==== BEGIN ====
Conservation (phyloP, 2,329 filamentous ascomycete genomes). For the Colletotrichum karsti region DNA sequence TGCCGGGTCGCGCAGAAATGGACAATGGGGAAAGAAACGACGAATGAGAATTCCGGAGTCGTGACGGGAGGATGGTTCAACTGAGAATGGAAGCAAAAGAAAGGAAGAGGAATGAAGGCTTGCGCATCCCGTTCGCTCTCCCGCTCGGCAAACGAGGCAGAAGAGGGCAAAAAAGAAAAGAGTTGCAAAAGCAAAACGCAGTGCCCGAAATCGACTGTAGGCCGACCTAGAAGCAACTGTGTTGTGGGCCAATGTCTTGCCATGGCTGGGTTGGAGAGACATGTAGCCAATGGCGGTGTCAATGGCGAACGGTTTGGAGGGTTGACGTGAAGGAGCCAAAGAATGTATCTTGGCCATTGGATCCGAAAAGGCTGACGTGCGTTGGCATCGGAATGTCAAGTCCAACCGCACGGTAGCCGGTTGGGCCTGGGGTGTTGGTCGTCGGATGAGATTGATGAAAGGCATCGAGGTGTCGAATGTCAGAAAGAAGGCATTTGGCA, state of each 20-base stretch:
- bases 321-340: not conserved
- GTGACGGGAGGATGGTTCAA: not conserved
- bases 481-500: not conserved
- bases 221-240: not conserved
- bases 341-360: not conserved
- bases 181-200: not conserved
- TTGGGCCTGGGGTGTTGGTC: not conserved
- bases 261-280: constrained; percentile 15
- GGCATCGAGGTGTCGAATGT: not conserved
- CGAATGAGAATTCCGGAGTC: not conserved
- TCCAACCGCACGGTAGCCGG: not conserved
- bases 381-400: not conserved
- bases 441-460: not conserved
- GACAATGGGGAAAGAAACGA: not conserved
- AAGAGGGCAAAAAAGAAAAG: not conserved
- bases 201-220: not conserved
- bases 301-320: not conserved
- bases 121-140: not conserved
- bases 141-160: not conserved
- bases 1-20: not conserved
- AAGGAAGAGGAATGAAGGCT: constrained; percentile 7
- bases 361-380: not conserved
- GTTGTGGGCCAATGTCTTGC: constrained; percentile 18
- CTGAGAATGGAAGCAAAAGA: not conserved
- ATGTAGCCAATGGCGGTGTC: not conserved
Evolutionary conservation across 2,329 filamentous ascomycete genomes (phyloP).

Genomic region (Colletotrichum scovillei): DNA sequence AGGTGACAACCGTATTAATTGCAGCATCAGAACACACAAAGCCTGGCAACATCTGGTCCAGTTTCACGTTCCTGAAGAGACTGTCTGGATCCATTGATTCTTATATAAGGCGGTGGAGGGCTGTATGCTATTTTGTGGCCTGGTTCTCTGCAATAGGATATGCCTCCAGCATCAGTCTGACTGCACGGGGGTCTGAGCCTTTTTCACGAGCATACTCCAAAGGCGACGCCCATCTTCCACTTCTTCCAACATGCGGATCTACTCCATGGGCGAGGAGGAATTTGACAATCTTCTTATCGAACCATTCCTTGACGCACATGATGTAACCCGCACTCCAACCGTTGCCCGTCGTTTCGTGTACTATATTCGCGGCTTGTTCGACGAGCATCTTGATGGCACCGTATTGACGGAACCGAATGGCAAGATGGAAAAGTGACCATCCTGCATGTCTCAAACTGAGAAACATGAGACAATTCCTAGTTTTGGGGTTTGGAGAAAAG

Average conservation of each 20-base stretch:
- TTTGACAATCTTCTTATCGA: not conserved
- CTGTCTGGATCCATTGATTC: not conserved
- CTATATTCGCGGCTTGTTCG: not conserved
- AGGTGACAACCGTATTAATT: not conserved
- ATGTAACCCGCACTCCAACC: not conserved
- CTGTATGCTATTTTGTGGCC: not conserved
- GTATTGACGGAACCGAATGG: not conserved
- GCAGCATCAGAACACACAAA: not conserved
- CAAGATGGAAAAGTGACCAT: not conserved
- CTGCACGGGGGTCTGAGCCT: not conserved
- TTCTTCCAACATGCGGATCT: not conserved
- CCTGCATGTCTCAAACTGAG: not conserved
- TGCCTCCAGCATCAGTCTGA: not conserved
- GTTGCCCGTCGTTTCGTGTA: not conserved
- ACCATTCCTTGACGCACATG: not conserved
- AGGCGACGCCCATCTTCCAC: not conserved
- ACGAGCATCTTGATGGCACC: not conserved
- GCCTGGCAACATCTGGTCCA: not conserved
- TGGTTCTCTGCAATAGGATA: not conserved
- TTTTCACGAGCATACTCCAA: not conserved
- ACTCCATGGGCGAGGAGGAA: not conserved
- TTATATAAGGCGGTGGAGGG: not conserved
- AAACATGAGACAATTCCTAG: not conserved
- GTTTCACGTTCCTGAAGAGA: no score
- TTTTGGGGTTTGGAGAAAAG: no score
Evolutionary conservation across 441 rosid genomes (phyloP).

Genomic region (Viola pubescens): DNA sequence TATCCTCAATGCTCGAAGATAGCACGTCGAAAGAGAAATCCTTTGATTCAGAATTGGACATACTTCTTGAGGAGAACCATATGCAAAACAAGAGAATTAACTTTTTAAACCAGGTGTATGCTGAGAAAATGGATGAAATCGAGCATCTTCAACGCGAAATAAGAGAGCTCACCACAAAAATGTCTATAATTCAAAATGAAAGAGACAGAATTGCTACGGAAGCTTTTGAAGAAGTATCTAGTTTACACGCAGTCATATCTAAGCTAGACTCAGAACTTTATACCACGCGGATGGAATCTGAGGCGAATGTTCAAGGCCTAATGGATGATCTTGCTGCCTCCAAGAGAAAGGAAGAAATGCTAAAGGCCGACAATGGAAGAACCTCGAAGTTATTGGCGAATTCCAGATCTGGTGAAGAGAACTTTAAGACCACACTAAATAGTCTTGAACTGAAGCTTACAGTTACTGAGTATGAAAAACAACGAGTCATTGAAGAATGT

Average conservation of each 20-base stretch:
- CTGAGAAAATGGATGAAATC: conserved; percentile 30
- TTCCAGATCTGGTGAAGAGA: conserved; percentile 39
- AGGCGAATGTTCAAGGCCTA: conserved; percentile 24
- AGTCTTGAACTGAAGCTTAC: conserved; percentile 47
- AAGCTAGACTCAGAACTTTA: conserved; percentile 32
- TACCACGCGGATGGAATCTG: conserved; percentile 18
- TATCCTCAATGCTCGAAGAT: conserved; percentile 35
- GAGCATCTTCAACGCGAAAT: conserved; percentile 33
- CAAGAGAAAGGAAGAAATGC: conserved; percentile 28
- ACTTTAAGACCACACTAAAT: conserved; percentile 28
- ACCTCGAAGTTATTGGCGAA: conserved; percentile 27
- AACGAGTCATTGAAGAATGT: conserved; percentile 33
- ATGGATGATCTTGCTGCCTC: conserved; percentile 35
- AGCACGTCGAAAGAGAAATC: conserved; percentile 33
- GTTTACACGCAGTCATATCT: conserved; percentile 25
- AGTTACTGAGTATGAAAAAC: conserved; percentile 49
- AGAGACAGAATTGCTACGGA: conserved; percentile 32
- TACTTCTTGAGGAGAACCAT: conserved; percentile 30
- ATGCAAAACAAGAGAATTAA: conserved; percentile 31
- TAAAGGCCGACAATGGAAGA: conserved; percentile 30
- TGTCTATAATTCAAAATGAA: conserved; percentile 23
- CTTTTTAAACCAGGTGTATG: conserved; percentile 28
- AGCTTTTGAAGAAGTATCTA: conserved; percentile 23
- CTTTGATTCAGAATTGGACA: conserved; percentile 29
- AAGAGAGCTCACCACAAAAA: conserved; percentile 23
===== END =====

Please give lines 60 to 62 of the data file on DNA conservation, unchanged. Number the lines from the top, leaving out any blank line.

- AGGCGAATGTTCAAGGCCTA: conserved; percentile 24
- AGTCTTGAACTGAAGCTTAC: conserved; percentile 47
- AAGCTAGACTCAGAACTTTA: conserved; percentile 32